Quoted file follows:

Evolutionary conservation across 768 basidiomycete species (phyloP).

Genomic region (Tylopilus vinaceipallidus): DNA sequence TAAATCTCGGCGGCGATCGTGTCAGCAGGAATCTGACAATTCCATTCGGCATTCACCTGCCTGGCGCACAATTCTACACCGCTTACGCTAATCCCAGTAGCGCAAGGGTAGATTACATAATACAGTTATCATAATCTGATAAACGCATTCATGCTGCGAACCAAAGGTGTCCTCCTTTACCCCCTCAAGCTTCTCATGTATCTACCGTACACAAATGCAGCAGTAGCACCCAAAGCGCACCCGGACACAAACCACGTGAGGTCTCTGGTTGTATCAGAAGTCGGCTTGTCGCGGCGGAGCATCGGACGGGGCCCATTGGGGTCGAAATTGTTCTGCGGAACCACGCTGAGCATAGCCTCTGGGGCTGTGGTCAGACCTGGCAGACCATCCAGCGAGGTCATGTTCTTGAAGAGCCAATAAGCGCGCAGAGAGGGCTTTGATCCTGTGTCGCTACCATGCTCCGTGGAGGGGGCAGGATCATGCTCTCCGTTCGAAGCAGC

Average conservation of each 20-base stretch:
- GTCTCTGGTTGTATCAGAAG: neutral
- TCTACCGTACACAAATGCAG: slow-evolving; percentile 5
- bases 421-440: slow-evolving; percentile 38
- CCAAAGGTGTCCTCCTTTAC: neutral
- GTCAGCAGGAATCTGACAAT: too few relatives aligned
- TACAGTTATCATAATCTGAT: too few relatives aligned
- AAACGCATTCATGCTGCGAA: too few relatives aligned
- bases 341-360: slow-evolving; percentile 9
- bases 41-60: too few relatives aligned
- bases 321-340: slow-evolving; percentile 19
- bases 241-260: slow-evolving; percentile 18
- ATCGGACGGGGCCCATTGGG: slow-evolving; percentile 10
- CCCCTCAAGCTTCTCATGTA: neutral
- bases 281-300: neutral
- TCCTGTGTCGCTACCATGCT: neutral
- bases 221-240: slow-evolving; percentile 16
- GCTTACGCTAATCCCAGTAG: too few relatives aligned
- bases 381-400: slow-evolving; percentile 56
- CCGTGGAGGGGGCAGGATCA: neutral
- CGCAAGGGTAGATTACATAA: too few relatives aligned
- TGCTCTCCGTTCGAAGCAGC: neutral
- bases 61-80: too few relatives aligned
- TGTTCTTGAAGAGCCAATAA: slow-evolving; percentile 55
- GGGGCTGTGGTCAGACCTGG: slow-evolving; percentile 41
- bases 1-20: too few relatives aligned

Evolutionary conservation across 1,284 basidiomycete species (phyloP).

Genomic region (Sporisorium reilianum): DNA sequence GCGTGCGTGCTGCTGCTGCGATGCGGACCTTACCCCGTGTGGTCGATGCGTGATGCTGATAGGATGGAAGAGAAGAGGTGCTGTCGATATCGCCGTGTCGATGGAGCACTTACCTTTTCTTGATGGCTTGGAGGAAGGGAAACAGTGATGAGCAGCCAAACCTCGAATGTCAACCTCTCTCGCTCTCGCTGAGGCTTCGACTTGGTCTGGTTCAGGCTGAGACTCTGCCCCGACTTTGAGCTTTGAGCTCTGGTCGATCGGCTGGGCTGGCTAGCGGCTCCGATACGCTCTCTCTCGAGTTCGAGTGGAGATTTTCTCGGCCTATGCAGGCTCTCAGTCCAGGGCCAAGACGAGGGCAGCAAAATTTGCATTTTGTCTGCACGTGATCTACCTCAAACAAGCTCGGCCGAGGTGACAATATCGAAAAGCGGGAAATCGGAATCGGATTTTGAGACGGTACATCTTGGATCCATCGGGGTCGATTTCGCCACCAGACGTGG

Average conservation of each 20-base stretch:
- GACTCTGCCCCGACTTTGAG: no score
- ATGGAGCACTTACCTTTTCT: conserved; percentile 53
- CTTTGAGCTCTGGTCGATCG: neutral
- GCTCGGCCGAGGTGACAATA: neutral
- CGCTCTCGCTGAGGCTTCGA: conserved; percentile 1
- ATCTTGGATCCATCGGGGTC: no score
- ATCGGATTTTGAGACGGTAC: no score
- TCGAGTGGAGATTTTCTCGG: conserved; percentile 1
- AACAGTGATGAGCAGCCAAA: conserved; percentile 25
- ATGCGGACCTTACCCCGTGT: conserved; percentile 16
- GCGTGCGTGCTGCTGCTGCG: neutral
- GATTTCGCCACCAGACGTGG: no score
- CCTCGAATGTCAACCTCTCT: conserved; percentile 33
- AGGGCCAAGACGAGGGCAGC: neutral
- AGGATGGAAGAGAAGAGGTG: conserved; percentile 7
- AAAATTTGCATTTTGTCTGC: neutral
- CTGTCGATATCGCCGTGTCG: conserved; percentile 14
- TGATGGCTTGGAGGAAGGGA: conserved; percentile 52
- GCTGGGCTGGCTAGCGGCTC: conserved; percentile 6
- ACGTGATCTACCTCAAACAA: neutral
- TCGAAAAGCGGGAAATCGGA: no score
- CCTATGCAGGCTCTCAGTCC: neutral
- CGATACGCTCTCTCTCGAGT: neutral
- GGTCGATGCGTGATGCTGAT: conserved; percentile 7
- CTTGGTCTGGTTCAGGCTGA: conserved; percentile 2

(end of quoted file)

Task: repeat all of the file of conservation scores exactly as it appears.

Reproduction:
Evolutionary conservation across 768 basidiomycete species (phyloP).

Genomic region (Tylopilus vinaceipallidus): DNA sequence TAAATCTCGGCGGCGATCGTGTCAGCAGGAATCTGACAATTCCATTCGGCATTCACCTGCCTGGCGCACAATTCTACACCGCTTACGCTAATCCCAGTAGCGCAAGGGTAGATTACATAATACAGTTATCATAATCTGATAAACGCATTCATGCTGCGAACCAAAGGTGTCCTCCTTTACCCCCTCAAGCTTCTCATGTATCTACCGTACACAAATGCAGCAGTAGCACCCAAAGCGCACCCGGACACAAACCACGTGAGGTCTCTGGTTGTATCAGAAGTCGGCTTGTCGCGGCGGAGCATCGGACGGGGCCCATTGGGGTCGAAATTGTTCTGCGGAACCACGCTGAGCATAGCCTCTGGGGCTGTGGTCAGACCTGGCAGACCATCCAGCGAGGTCATGTTCTTGAAGAGCCAATAAGCGCGCAGAGAGGGCTTTGATCCTGTGTCGCTACCATGCTCCGTGGAGGGGGCAGGATCATGCTCTCCGTTCGAAGCAGC

Average conservation of each 20-base stretch:
- GTCTCTGGTTGTATCAGAAG: neutral
- TCTACCGTACACAAATGCAG: slow-evolving; percentile 5
- bases 421-440: slow-evolving; percentile 38
- CCAAAGGTGTCCTCCTTTAC: neutral
- GTCAGCAGGAATCTGACAAT: too few relatives aligned
- TACAGTTATCATAATCTGAT: too few relatives aligned
- AAACGCATTCATGCTGCGAA: too few relatives aligned
- bases 341-360: slow-evolving; percentile 9
- bases 41-60: too few relatives aligned
- bases 321-340: slow-evolving; percentile 19
- bases 241-260: slow-evolving; percentile 18
- ATCGGACGGGGCCCATTGGG: slow-evolving; percentile 10
- CCCCTCAAGCTTCTCATGTA: neutral
- bases 281-300: neutral
- TCCTGTGTCGCTACCATGCT: neutral
- bases 221-240: slow-evolving; percentile 16
- GCTTACGCTAATCCCAGTAG: too few relatives aligned
- bases 381-400: slow-evolving; percentile 56
- CCGTGGAGGGGGCAGGATCA: neutral
- CGCAAGGGTAGATTACATAA: too few relatives aligned
- TGCTCTCCGTTCGAAGCAGC: neutral
- bases 61-80: too few relatives aligned
- TGTTCTTGAAGAGCCAATAA: slow-evolving; percentile 55
- GGGGCTGTGGTCAGACCTGG: slow-evolving; percentile 41
- bases 1-20: too few relatives aligned

Evolutionary conservation across 1,284 basidiomycete species (phyloP).

Genomic region (Sporisorium reilianum): DNA sequence GCGTGCGTGCTGCTGCTGCGATGCGGACCTTACCCCGTGTGGTCGATGCGTGATGCTGATAGGATGGAAGAGAAGAGGTGCTGTCGATATCGCCGTGTCGATGGAGCACTTACCTTTTCTTGATGGCTTGGAGGAAGGGAAACAGTGATGAGCAGCCAAACCTCGAATGTCAACCTCTCTCGCTCTCGCTGAGGCTTCGACTTGGTCTGGTTCAGGCTGAGACTCTGCCCCGACTTTGAGCTTTGAGCTCTGGTCGATCGGCTGGGCTGGCTAGCGGCTCCGATACGCTCTCTCTCGAGTTCGAGTGGAGATTTTCTCGGCCTATGCAGGCTCTCAGTCCAGGGCCAAGACGAGGGCAGCAAAATTTGCATTTTGTCTGCACGTGATCTACCTCAAACAAGCTCGGCCGAGGTGACAATATCGAAAAGCGGGAAATCGGAATCGGATTTTGAGACGGTACATCTTGGATCCATCGGGGTCGATTTCGCCACCAGACGTGG

Average conservation of each 20-base stretch:
- GACTCTGCCCCGACTTTGAG: no score
- ATGGAGCACTTACCTTTTCT: conserved; percentile 53
- CTTTGAGCTCTGGTCGATCG: neutral
- GCTCGGCCGAGGTGACAATA: neutral
- CGCTCTCGCTGAGGCTTCGA: conserved; percentile 1
- ATCTTGGATCCATCGGGGTC: no score
- ATCGGATTTTGAGACGGTAC: no score
- TCGAGTGGAGATTTTCTCGG: conserved; percentile 1
- AACAGTGATGAGCAGCCAAA: conserved; percentile 25
- ATGCGGACCTTACCCCGTGT: conserved; percentile 16
- GCGTGCGTGCTGCTGCTGCG: neutral
- GATTTCGCCACCAGACGTGG: no score
- CCTCGAATGTCAACCTCTCT: conserved; percentile 33
- AGGGCCAAGACGAGGGCAGC: neutral
- AGGATGGAAGAGAAGAGGTG: conserved; percentile 7
- AAAATTTGCATTTTGTCTGC: neutral
- CTGTCGATATCGCCGTGTCG: conserved; percentile 14
- TGATGGCTTGGAGGAAGGGA: conserved; percentile 52
- GCTGGGCTGGCTAGCGGCTC: conserved; percentile 6
- ACGTGATCTACCTCAAACAA: neutral
- TCGAAAAGCGGGAAATCGGA: no score
- CCTATGCAGGCTCTCAGTCC: neutral
- CGATACGCTCTCTCTCGAGT: neutral
- GGTCGATGCGTGATGCTGAT: conserved; percentile 7
- CTTGGTCTGGTTCAGGCTGA: conserved; percentile 2